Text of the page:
We tell these presenters to relax. We aren’t the PowerPoint Police. We aren’t going to confiscate their slides. What we will do is help them figure out the best way to communicate the information that needs to be communicated. Sometimes that has to do with simplifying or altering the slide. Sometimes it has more to do with how the slide is explained during delivery.

What would make this process easier for everyone is a better way to think about all the different types of visuals we use. We need to answer questions like these:

  1. As you know, we define presentations as Orderly Conversations. We need to ask how the slides you use contribute to the process. Do they bring order to or are they the subject of the conversation?
  2. Does the information or data on the slide exist outside the presentation, as a sales report, financial report, marketing data, or flow chart, for example? Or was the slide created specifically for this presentation?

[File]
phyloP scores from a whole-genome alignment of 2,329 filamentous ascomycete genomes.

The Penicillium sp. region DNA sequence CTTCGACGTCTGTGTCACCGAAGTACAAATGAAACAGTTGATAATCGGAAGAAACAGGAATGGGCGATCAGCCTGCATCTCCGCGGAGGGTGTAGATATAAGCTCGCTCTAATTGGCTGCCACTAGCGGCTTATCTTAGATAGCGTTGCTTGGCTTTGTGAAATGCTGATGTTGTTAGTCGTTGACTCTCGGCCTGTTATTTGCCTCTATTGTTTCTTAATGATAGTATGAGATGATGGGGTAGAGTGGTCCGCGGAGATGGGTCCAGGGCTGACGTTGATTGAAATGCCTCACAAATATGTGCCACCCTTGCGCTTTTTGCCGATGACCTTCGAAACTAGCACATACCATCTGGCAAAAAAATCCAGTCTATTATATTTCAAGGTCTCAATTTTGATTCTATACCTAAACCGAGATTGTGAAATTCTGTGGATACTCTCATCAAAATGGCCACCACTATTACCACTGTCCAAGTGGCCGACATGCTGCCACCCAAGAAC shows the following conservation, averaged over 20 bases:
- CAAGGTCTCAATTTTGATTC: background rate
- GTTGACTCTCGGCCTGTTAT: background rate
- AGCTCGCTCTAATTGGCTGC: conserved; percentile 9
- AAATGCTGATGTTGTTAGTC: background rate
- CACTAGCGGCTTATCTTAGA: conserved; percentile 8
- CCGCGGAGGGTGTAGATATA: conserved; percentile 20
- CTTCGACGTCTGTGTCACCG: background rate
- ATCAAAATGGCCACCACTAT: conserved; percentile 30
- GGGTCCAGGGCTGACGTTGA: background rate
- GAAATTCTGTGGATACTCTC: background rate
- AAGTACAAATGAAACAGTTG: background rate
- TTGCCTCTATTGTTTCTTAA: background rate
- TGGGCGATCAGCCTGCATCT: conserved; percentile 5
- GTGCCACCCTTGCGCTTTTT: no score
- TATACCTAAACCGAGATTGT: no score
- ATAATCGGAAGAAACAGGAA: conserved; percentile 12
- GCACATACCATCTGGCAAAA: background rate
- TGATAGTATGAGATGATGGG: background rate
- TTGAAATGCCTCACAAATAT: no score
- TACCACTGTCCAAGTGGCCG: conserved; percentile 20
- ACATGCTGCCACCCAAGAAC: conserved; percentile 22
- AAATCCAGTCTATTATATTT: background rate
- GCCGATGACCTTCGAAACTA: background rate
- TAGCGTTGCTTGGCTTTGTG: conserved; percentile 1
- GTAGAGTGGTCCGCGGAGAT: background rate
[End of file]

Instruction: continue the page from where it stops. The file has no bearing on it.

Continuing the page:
3. Is the slide meant to bring emphasis or emotion to the presentation?

In the next three posts, I’ll focus on these questions.

Part 2, Part 3, Part 4

by Dale Ludwig, President & Founder of Turpin Communication and co-author of the upcoming book, “The Orderly Conversation”

Using Handouts when Presenting

May 28, 2013 in Author, Dale Ludwig, Delivery, Presentation, Video

Dale Ludwig, President & Founder of Turpin Communication and co-author of the upcoming book, “The Orderly Conversation,” discusses how to use handouts effectively when presenting.